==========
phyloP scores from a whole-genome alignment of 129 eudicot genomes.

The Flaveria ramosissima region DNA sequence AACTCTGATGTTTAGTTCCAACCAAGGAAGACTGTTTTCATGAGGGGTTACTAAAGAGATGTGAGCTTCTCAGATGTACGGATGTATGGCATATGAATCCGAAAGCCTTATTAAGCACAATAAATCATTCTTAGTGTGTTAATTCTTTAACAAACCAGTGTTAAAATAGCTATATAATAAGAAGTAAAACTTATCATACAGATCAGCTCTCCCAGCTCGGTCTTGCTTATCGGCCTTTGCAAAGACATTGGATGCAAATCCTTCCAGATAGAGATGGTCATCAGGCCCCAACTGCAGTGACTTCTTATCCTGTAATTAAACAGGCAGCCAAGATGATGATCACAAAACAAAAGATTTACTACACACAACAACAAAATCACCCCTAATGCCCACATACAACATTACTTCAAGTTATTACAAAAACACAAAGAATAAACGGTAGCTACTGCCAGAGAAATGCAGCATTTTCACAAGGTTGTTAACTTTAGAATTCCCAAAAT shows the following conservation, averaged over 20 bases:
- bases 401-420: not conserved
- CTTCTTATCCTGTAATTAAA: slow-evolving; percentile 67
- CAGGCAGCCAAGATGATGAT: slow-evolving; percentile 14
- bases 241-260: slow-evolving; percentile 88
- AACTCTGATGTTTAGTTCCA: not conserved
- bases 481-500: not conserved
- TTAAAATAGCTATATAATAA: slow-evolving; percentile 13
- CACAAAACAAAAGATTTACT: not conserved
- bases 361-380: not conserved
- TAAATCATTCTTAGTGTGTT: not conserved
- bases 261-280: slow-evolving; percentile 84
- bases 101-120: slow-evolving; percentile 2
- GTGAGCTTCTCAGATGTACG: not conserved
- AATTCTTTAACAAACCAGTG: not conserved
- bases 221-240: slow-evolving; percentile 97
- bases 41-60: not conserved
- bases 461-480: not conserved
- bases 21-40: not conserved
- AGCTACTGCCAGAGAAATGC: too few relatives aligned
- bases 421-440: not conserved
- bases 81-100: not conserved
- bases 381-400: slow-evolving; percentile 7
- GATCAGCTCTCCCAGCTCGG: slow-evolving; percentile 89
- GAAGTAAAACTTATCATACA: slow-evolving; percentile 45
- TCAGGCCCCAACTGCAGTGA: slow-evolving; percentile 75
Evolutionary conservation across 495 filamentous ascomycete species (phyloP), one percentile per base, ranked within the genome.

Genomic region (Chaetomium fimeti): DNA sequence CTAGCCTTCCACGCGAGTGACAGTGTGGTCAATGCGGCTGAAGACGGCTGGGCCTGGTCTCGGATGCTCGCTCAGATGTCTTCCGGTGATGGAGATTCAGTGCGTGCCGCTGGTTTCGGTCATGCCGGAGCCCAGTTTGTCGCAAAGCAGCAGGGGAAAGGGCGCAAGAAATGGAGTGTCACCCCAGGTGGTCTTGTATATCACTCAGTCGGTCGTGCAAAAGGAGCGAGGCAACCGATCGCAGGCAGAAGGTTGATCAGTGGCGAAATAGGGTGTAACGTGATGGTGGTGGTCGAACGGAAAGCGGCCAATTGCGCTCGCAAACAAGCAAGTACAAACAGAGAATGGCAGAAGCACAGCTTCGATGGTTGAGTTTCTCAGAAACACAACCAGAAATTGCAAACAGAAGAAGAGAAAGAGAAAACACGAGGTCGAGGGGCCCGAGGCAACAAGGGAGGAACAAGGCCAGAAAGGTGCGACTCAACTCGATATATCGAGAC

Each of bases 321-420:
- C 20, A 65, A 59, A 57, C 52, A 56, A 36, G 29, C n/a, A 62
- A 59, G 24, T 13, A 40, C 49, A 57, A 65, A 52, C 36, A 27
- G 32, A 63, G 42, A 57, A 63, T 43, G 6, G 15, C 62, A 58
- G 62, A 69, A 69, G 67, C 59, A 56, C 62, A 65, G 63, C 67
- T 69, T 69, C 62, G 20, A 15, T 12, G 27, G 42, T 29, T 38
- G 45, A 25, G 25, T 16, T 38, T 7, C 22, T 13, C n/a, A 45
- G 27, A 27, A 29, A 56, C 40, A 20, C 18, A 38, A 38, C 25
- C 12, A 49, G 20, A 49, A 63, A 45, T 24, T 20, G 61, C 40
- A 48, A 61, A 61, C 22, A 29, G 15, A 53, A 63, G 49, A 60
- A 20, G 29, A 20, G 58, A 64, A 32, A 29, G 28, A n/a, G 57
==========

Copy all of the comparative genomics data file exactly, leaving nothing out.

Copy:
phyloP scores from a whole-genome alignment of 129 eudicot genomes.

The Flaveria ramosissima region DNA sequence AACTCTGATGTTTAGTTCCAACCAAGGAAGACTGTTTTCATGAGGGGTTACTAAAGAGATGTGAGCTTCTCAGATGTACGGATGTATGGCATATGAATCCGAAAGCCTTATTAAGCACAATAAATCATTCTTAGTGTGTTAATTCTTTAACAAACCAGTGTTAAAATAGCTATATAATAAGAAGTAAAACTTATCATACAGATCAGCTCTCCCAGCTCGGTCTTGCTTATCGGCCTTTGCAAAGACATTGGATGCAAATCCTTCCAGATAGAGATGGTCATCAGGCCCCAACTGCAGTGACTTCTTATCCTGTAATTAAACAGGCAGCCAAGATGATGATCACAAAACAAAAGATTTACTACACACAACAACAAAATCACCCCTAATGCCCACATACAACATTACTTCAAGTTATTACAAAAACACAAAGAATAAACGGTAGCTACTGCCAGAGAAATGCAGCATTTTCACAAGGTTGTTAACTTTAGAATTCCCAAAAT shows the following conservation, averaged over 20 bases:
- bases 401-420: not conserved
- CTTCTTATCCTGTAATTAAA: slow-evolving; percentile 67
- CAGGCAGCCAAGATGATGAT: slow-evolving; percentile 14
- bases 241-260: slow-evolving; percentile 88
- AACTCTGATGTTTAGTTCCA: not conserved
- bases 481-500: not conserved
- TTAAAATAGCTATATAATAA: slow-evolving; percentile 13
- CACAAAACAAAAGATTTACT: not conserved
- bases 361-380: not conserved
- TAAATCATTCTTAGTGTGTT: not conserved
- bases 261-280: slow-evolving; percentile 84
- bases 101-120: slow-evolving; percentile 2
- GTGAGCTTCTCAGATGTACG: not conserved
- AATTCTTTAACAAACCAGTG: not conserved
- bases 221-240: slow-evolving; percentile 97
- bases 41-60: not conserved
- bases 461-480: not conserved
- bases 21-40: not conserved
- AGCTACTGCCAGAGAAATGC: too few relatives aligned
- bases 421-440: not conserved
- bases 81-100: not conserved
- bases 381-400: slow-evolving; percentile 7
- GATCAGCTCTCCCAGCTCGG: slow-evolving; percentile 89
- GAAGTAAAACTTATCATACA: slow-evolving; percentile 45
- TCAGGCCCCAACTGCAGTGA: slow-evolving; percentile 75
Evolutionary conservation across 495 filamentous ascomycete species (phyloP), one percentile per base, ranked within the genome.

Genomic region (Chaetomium fimeti): DNA sequence CTAGCCTTCCACGCGAGTGACAGTGTGGTCAATGCGGCTGAAGACGGCTGGGCCTGGTCTCGGATGCTCGCTCAGATGTCTTCCGGTGATGGAGATTCAGTGCGTGCCGCTGGTTTCGGTCATGCCGGAGCCCAGTTTGTCGCAAAGCAGCAGGGGAAAGGGCGCAAGAAATGGAGTGTCACCCCAGGTGGTCTTGTATATCACTCAGTCGGTCGTGCAAAAGGAGCGAGGCAACCGATCGCAGGCAGAAGGTTGATCAGTGGCGAAATAGGGTGTAACGTGATGGTGGTGGTCGAACGGAAAGCGGCCAATTGCGCTCGCAAACAAGCAAGTACAAACAGAGAATGGCAGAAGCACAGCTTCGATGGTTGAGTTTCTCAGAAACACAACCAGAAATTGCAAACAGAAGAAGAGAAAGAGAAAACACGAGGTCGAGGGGCCCGAGGCAACAAGGGAGGAACAAGGCCAGAAAGGTGCGACTCAACTCGATATATCGAGAC

Each of bases 321-420:
- C 20, A 65, A 59, A 57, C 52, A 56, A 36, G 29, C n/a, A 62
- A 59, G 24, T 13, A 40, C 49, A 57, A 65, A 52, C 36, A 27
- G 32, A 63, G 42, A 57, A 63, T 43, G 6, G 15, C 62, A 58
- G 62, A 69, A 69, G 67, C 59, A 56, C 62, A 65, G 63, C 67
- T 69, T 69, C 62, G 20, A 15, T 12, G 27, G 42, T 29, T 38
- G 45, A 25, G 25, T 16, T 38, T 7, C 22, T 13, C n/a, A 45
- G 27, A 27, A 29, A 56, C 40, A 20, C 18, A 38, A 38, C 25
- C 12, A 49, G 20, A 49, A 63, A 45, T 24, T 20, G 61, C 40
- A 48, A 61, A 61, C 22, A 29, G 15, A 53, A 63, G 49, A 60
- A 20, G 29, A 20, G 58, A 64, A 32, A 29, G 28, A n/a, G 57